Plantation Industries Minister and Special Envoy of the President on Human Rights, Mahinda Samarasinghe, who addressed a briefing on Sri Lanka for the Member and observer states of the African region of the UN Human Rights Council on Tuesday (18), at the UN Office at the Palais des Nations in Geneva, said that the attempt made in the latest version of the Resolution on Sri Lanka sought to introduce an inquiry under the guise of an “investigation” by the Office of the High Commissioner for Human Rights (OHCHR), was no less than an effort to initiate an international inquiry mechanism.
“Such a move violates the founding principles of the Human Rights Council. Despite its position against the Resolution, Sri Lanka was committed to moving forward with the several domestic processes it had put in place to address issues connected with the conflict,” Minister Samarasinghe said.
The Minister stated that Sri Lanka has shown its commitment to comprehensive reconciliation through the significant advances made on many fronts. These include processes set in place to address accountability issues. All of this has been achieved in a brief span of five years since the end of the armed conflict in 2009 when the humanitarian operation culminated in the defeat of the terrorists.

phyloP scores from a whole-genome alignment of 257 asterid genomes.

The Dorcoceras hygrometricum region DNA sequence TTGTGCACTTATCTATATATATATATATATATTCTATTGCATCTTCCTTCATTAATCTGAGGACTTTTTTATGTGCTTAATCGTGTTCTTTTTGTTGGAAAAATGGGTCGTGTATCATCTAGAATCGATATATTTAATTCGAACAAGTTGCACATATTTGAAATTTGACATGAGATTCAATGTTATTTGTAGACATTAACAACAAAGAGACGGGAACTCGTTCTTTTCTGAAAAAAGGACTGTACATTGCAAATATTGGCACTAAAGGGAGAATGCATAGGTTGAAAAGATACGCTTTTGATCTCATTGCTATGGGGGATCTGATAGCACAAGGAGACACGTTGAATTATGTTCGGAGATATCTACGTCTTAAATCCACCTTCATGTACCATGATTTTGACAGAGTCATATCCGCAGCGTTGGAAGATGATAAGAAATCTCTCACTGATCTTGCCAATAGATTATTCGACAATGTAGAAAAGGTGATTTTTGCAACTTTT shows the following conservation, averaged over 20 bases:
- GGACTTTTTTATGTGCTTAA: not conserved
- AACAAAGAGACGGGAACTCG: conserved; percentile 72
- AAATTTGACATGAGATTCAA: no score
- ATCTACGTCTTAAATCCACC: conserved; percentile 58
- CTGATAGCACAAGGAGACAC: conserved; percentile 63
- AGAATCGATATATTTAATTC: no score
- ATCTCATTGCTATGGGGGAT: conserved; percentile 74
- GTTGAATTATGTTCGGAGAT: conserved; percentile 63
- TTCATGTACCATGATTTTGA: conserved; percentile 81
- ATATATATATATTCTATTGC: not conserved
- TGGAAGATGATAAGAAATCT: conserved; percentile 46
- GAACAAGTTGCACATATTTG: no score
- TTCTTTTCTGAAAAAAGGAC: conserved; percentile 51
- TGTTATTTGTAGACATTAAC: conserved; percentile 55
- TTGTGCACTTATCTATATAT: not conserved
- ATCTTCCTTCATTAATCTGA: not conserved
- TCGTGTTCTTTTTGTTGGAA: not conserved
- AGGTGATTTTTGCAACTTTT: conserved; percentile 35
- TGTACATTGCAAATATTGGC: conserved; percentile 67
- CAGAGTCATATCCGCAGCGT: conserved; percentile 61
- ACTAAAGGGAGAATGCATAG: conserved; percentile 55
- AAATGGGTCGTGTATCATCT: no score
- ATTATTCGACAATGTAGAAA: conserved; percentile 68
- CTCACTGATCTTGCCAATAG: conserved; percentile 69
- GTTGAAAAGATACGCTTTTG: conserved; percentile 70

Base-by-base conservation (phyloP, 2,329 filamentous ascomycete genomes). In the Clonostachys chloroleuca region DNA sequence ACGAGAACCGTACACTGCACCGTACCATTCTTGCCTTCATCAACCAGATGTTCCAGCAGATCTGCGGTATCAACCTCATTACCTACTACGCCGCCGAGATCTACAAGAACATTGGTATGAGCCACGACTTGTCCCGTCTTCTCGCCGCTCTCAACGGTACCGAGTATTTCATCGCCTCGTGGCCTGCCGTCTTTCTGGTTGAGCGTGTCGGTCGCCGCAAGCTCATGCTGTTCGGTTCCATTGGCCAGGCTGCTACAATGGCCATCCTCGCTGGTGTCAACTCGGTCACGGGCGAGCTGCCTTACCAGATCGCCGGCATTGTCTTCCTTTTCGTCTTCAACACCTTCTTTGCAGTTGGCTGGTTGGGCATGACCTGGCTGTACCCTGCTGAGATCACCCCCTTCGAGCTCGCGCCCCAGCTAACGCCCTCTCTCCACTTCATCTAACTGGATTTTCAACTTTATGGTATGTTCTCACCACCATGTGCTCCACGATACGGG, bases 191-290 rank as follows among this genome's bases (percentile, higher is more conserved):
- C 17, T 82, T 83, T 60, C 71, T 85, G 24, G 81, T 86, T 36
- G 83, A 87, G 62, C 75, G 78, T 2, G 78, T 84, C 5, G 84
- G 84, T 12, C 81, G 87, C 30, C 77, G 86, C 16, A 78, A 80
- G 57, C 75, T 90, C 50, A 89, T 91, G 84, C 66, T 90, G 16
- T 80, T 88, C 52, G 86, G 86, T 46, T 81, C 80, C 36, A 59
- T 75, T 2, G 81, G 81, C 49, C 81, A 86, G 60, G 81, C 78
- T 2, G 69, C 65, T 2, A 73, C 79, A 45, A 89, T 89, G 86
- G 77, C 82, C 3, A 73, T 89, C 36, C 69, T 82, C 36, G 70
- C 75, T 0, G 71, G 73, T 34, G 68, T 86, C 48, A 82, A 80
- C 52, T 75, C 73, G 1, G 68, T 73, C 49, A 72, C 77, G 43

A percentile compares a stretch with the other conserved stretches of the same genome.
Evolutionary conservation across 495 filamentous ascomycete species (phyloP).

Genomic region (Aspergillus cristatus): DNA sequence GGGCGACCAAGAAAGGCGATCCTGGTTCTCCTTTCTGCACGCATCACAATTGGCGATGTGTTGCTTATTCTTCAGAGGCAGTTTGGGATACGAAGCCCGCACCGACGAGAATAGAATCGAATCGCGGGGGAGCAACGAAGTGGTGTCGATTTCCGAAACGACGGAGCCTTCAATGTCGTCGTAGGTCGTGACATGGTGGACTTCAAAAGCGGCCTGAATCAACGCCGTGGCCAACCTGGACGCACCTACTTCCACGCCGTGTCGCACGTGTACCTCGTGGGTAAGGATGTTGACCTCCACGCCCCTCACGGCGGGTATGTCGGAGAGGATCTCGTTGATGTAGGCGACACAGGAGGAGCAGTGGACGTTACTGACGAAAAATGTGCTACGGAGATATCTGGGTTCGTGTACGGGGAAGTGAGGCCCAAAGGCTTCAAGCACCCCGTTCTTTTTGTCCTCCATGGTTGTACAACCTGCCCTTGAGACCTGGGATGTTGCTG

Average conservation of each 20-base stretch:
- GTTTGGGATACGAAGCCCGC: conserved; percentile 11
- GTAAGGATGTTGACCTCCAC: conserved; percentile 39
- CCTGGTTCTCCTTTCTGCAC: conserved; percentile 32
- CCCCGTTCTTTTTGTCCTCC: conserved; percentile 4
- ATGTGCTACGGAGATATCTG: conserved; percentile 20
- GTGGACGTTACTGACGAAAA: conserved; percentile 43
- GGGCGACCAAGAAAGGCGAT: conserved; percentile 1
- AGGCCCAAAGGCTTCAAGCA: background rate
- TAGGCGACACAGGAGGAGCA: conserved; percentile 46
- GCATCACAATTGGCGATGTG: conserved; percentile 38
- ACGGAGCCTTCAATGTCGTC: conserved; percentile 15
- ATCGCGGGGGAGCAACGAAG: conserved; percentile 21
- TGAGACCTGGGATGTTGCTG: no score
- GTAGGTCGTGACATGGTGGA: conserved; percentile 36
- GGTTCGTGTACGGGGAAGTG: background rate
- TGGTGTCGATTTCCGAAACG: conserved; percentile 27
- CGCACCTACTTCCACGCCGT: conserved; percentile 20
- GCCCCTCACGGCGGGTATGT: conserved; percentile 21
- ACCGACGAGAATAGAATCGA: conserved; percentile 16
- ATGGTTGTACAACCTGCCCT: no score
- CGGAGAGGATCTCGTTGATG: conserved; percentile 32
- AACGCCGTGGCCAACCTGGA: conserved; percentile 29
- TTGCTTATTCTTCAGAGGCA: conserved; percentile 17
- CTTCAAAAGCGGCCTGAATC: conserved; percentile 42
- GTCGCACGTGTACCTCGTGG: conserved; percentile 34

“We have not remained static,” he said, outlining the progress achieved in resettlement, rehabilitation of ex-combatants, restoration of democratic institutions, rebuilding of physical infrastructure, strengthening of administrative systems and ensuring the return of normality in conflict affected areas in addition to fostering economic growth and prosperity.
Minister Samarasinghe called on the countries from the African Region to demonstrate their solidarity with Sri Lanka during and after the Sessions of the Human Rights Council.
He reminded them that Sri Lanka had commenced the practice of briefing regional and cross regional groups of nations at the Council as far back as 2006 – long before any resolution was contemplated – indicating Sri Lanka’s willingness to inform and engage with the international community. He said that other countries represented in the room could face a similar situation based on selective targeting.
“Today it could be Sri Lanka and tomorrow it could be any other country,” he added.